The nursery will be managed by the Southern Highlands Reserve a nationally recognized nonprofit arboretum and research center. This organization has embarked upon the epic task of raising 50,000 new red spruce trees from seed to be planted on public lands in North Carolina, Eastern Tennessee and Virginia, where more than 6,000 Southern Highland Reserve trees are already planted. Other partners in these restoration efforts include The Nature Conservancy and the U.S. Fish and Wildlife Service.
“We are very excited to partner with the U.S. Forest Service and Southern Highlands Reserve on efforts to restore these unique, high-elevation, spruce-fir forests of North Carolina, Tennessee, and Virginia,” said Mark Shelley, director of eastern programs for the National Forest Foundation. “We are actively working to create a supply of trees to meet these restoration goals.”
Ruby’s offspring may play a role as well. The team of silviculturists and foresters that helped select Ruby has also collected Ruby’s cones, which contain seeds that will be transported to a tree nursery to be stored and eventually grown into seedlings. These seedlings may be among the next generation of red spruce trees growing in places across the southern Appalachian region that need them the most. Through the U.S. Capitol Christmas Tree Program, Ruby is helping to raise awareness of these iconic trees and the ecosystems they support.
Catcuce Micco Tiger from Cherokee, N.C. selected as 2022 Youth Tree Lighter
When Ruby is lit on the West Lawn of the U.S. Capitol on November 29, 4th grader Catcuce Micco Tiger will do the honors.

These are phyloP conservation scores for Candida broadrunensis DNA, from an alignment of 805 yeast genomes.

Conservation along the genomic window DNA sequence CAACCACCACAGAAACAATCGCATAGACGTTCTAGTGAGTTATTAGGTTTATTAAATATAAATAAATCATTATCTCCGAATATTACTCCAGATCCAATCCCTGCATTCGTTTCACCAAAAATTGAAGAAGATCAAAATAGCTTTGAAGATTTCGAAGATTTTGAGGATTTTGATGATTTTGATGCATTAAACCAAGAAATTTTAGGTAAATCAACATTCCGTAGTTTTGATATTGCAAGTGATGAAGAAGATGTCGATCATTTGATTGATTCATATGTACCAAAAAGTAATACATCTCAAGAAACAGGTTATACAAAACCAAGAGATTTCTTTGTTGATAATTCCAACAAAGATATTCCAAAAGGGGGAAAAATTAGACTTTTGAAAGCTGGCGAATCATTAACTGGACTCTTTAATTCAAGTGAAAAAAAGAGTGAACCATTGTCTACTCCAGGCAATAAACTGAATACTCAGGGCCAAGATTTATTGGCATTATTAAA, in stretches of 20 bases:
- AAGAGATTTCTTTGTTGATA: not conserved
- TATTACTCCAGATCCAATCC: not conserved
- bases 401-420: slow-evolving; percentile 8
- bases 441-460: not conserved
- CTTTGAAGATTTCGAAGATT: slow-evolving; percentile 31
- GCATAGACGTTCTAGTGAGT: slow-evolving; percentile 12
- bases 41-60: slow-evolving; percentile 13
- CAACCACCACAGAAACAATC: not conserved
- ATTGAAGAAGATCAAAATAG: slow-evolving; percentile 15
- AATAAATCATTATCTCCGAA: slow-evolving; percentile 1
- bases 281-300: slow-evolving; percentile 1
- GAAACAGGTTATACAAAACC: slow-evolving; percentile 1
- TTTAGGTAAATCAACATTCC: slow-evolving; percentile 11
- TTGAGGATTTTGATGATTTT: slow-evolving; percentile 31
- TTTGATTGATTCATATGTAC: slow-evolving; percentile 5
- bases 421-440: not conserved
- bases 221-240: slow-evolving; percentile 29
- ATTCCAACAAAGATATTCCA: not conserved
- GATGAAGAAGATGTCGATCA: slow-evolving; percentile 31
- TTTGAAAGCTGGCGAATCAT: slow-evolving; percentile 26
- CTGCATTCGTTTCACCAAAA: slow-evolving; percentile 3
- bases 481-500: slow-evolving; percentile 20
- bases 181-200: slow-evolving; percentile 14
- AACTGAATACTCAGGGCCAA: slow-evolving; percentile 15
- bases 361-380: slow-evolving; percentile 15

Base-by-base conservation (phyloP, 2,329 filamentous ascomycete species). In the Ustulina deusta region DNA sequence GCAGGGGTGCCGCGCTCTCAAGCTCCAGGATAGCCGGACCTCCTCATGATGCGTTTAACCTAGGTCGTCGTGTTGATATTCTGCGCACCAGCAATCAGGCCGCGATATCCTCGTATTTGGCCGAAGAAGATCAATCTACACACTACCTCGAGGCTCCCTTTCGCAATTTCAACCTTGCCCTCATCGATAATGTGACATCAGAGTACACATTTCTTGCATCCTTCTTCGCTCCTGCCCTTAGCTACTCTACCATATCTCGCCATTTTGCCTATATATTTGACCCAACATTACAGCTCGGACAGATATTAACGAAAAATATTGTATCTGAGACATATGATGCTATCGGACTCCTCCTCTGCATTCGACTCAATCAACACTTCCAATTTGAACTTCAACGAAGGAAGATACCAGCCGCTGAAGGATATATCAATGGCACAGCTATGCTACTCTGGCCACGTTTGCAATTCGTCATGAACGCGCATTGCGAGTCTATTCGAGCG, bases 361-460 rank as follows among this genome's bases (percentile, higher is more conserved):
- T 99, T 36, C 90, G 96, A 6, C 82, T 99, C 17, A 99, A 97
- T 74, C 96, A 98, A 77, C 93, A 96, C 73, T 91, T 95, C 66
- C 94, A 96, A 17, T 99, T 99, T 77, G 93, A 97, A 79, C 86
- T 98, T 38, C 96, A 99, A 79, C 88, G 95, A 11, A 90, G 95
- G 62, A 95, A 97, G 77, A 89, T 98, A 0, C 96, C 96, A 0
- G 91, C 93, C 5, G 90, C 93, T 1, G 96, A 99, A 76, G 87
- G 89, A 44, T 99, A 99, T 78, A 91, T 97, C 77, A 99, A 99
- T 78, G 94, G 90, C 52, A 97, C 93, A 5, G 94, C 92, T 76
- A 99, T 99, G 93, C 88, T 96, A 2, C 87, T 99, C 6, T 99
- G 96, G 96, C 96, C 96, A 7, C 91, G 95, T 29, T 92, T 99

Catcuce Micco Tiger (Coche) is the son of Katie and Catcuce Tiger. He is nine years old and is a citizen of the Eastern Band of Cherokee Indians (EBCI), located in Cherokee, NC. He has a six-year-old brother named Sha-li-gu-gi, which means snapping turtle in Cherokee.
It is an honor to have Coche as the youth tree lighter for he provides a meaningful representation of the connection between the ancestral stewardship of these lands by the Cherokee people and the future stewardship of these lands by the generations to come.
Coche also has ancestry from the Seminole Tribe of Florida and Choctaw Nation of Oklahoma. He gets his name from his dad, which is a Seminole name. Catcuce means ‘Little Tiger’, Micco means ‘Leader/Chief’ in the Creek language.
Coche attends New Kituwah Academy language immersion school, where he learns to read, write, and speak the Cherokee language. His favorite subjects are Cherokee, Math, and Science. Coche enjoys playing baseball, soccer, fishing, and playing outside. He also enjoys participating in his traditional Cherokee ceremonies.
Spreading Holiday Cheer
While climbers, biologists, arborists, and foresters were busy searching for the future People’s Tree, Forest Service employees across the state connected with local communities to create and gather ornaments to adorn the tree, as well as smaller Christmas trees that will be displayed throughout Washington, D.C. and in the homes of military service member families this year. In six months, over 12,000 ornaments were decorated and donated by schools, communities, and civic organizations across North Carolina, as well as partner agencies and organizations and hundreds of North Carolinians across the state.
These ornaments represent over 125 local communities, Forest Service employees, families and friends, four national forests, and neighbors from thirteen other states. In this sense, the 2022 U.S. Capitol Christmas Tree truly embodies “The People’s Tree.”
Highlights from Ruby’s journey from the Pisgah National Forest through North Carolina communities from the mountains to the sea and to Washington, D.C. can be seen on Facebook and Instagram @uscapitolchristmastree.
For news, events, tour, and sponsor information visit www.uscapitolchristmastree.com or find us on Facebook, Twitter, and Instagram.